A little known fact about elk is that they have large canine teeth, known as ivories. Many years ago, elk were hunted for these teeth, often worn as a watch-fob on the chain dangling across a gentleman's vest.

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            • #21
              Elk ivories are only on the upper jaw. They serve no function. It's a vestigial thing. Little musk deer in Korea had the same teeth but hang down beyond the lips like vampire fangs.

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              • #22
                Anyone who has followed Ontario's comments on elk hunting must realize being in good physical condition, having persistence, and a willingness to

                hunt, and stay in tough country are crucial to consistent elk hunting success. I was asked once at a seminar, hosted as I recall by Jim Zumbo, why i was successful year in year out. I do my research and hunt where there are elk. Then I stay with them. An important item is a rain suit,made of quiet,lined, camp material. At mid day I can get out of the wind, slip on the rain suit over my jacket and pants and take a nap, resting up for late afternoon and evening hunt. On occasion have spent some miserable nights huddled around a small fire so as not to waste time going and coming back from base camp to a good prospective area, relying on my afternoon nap to keep me going. Obviously weather plays a important part in this procedure. However one time as I was looking down at a dead elk I pulled out my small warer bottle and found it frozen solid.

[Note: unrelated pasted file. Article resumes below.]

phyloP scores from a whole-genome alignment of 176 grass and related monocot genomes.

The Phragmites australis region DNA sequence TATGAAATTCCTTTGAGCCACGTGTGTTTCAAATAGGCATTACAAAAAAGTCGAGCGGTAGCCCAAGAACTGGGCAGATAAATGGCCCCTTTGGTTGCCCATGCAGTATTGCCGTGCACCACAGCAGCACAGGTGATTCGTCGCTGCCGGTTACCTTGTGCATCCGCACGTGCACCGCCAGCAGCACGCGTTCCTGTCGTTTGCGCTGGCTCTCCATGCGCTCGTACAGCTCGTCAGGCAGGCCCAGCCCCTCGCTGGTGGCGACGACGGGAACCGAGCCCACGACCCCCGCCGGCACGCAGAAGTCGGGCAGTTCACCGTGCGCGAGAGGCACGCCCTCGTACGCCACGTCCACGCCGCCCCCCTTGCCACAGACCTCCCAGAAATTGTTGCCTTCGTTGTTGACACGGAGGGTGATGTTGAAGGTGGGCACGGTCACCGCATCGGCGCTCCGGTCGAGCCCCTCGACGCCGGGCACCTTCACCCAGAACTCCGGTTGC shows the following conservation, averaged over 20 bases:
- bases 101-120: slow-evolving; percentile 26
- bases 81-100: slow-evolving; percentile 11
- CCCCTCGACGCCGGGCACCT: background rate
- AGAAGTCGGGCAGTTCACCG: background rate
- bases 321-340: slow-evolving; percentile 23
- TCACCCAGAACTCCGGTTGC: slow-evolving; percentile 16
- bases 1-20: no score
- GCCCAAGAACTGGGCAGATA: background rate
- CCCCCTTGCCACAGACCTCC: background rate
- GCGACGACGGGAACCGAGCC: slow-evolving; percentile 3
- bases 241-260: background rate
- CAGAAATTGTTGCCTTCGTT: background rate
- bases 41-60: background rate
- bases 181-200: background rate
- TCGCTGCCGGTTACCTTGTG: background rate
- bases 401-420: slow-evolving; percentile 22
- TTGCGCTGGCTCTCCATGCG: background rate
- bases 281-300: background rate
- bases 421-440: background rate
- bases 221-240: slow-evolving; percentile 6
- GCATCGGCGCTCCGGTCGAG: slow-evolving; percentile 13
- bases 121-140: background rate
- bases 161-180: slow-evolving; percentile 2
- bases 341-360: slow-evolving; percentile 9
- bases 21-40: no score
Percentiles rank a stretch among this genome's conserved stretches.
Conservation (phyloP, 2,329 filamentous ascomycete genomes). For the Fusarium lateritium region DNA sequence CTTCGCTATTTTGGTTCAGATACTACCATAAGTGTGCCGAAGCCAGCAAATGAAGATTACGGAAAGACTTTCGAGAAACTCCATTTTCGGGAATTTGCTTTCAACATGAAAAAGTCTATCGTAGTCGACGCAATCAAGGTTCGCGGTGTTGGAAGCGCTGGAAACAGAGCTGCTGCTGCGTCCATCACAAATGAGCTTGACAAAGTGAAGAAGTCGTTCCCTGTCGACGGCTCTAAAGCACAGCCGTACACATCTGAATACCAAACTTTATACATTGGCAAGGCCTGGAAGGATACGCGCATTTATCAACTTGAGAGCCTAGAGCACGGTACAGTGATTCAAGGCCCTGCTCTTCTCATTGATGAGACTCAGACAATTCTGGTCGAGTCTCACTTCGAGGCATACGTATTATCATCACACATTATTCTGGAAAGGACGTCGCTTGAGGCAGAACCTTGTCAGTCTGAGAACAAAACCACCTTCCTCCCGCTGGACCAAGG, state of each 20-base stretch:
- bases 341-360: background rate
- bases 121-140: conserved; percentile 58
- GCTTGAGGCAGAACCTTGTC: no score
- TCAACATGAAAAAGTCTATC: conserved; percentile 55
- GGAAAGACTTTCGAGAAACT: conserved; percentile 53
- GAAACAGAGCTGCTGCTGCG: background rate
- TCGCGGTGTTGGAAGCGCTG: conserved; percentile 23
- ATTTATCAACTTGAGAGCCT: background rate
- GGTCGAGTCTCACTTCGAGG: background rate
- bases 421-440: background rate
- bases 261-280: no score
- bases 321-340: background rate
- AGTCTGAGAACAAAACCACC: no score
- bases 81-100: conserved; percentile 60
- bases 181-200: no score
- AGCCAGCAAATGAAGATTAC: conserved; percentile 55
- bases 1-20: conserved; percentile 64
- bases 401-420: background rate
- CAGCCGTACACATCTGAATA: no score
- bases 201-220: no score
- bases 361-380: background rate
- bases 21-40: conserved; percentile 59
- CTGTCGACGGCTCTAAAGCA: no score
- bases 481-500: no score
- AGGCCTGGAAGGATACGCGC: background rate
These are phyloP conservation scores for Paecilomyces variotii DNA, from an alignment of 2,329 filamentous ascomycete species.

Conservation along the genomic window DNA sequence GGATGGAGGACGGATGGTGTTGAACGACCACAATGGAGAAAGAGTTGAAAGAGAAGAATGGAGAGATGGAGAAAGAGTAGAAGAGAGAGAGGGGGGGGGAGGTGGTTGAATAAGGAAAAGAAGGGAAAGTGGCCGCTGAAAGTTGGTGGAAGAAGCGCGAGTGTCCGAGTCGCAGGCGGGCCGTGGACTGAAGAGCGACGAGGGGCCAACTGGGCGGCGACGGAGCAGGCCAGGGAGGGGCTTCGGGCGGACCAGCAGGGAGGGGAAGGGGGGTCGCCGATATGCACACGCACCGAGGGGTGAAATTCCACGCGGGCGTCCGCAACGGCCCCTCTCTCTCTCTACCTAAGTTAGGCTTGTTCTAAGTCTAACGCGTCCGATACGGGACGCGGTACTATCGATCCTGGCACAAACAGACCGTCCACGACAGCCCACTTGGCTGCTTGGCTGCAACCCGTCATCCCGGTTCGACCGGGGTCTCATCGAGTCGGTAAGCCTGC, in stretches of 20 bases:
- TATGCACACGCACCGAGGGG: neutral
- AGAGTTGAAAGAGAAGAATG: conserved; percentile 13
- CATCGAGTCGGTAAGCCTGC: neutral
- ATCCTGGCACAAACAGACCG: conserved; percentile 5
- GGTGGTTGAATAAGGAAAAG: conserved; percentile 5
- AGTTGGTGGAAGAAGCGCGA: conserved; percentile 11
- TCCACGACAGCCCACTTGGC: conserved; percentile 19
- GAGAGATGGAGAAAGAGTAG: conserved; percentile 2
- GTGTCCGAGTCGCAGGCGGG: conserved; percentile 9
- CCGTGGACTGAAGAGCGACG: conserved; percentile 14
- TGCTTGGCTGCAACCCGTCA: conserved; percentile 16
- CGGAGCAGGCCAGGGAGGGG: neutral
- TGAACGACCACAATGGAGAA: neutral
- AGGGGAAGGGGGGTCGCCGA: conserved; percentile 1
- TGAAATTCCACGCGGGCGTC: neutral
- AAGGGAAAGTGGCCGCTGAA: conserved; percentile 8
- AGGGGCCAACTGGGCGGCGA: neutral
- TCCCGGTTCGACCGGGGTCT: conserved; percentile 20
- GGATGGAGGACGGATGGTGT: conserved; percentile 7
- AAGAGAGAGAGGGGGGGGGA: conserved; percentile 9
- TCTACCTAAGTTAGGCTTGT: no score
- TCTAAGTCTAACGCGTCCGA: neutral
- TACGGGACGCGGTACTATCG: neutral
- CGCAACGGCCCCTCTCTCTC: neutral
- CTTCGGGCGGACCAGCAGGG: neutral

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                • #23
                  Lesson to be learned is to be consistently successful elk hunting you must be willing, and able to hunt hard, sometimes physically and painfully. It has worked for me and Ontario. I have a cigar box full of ivories to prove it. Kindest Regards

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                  • #24
                    Pardon the spelling and grammar errors, the print disappeared and I could not proof read.

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                    • #25
                      Here is a funny tip. Elk hunting in tough, rough country, one must be careful of thirst and indeed dehydration. I always carry a small water bottle in case I cannot find a stream or some source. Often in high country the source may be hard to reach. A very small cup and and outstretched arm may do the trick. However, I also carry a small length of surgical tubing to use as a straw to tap small rivulets back in rock crevices. Yes I know of the dangers of mysterious parasites. Try to stay away from water in low flat country, and areas of known risk.

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                      • #26
                        Thanks, Happy. Great tip on the surgical tubing! It will save me cleaning off slobbered up glasses every time I bend over to drink out of a spring. Heck, it may save me bending over altogether which is good news at my age (especially with a fifty pound pack on my back!).